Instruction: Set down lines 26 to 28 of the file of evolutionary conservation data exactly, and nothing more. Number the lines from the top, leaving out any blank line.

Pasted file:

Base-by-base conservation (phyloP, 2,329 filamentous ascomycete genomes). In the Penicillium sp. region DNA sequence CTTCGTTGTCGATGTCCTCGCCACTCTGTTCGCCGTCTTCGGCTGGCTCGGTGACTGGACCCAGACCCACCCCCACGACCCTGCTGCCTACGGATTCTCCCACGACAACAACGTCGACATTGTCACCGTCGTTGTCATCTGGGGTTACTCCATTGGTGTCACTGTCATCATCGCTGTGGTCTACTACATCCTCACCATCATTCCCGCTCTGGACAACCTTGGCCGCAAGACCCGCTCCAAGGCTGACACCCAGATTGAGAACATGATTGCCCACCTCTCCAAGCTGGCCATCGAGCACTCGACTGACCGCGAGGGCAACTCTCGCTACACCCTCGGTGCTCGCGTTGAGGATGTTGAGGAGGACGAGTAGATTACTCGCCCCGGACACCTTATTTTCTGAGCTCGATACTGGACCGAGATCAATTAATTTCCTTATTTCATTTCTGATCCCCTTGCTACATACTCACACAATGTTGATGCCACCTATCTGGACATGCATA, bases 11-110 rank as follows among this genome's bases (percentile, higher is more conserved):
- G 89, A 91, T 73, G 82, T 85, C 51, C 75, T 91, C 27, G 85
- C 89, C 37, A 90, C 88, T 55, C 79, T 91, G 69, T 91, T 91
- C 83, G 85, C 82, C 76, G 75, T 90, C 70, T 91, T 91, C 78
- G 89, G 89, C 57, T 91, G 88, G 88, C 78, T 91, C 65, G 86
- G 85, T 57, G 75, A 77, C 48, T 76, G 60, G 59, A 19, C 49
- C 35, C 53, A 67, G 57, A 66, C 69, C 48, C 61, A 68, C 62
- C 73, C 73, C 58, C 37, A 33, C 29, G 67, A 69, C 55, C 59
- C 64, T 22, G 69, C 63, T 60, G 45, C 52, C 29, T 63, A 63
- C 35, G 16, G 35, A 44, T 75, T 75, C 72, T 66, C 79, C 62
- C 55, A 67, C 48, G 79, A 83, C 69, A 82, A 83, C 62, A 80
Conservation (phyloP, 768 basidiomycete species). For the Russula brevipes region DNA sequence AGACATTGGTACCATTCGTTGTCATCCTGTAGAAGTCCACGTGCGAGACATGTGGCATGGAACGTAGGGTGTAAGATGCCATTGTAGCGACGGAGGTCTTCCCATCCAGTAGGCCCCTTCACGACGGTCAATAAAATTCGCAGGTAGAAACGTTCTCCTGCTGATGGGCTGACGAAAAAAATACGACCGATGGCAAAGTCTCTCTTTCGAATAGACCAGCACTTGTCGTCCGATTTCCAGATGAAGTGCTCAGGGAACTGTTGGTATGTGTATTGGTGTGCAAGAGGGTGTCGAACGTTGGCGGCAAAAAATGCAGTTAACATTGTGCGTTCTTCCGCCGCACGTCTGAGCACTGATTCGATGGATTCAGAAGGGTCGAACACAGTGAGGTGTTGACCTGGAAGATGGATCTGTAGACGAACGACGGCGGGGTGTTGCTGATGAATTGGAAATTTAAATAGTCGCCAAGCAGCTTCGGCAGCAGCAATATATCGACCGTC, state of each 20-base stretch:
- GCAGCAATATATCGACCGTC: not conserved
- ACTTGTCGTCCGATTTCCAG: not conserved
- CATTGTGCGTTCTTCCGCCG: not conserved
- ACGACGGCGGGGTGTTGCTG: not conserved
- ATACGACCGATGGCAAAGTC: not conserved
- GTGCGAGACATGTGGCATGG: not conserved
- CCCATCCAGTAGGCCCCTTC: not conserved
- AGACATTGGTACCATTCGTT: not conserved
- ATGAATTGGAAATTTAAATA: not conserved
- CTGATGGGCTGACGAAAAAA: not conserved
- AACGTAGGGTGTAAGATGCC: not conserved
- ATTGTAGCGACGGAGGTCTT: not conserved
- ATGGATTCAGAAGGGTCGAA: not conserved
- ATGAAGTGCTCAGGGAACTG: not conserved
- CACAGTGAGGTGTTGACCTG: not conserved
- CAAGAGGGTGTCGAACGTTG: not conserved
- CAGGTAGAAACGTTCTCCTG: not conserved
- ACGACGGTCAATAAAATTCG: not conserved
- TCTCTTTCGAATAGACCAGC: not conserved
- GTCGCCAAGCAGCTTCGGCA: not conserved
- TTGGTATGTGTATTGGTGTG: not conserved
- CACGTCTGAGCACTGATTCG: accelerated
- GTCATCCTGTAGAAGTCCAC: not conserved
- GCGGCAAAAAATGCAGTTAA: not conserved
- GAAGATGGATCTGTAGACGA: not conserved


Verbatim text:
- ATGAAGTGCTCAGGGAACTG: not conserved
- CACAGTGAGGTGTTGACCTG: not conserved
- CAAGAGGGTGTCGAACGTTG: not conserved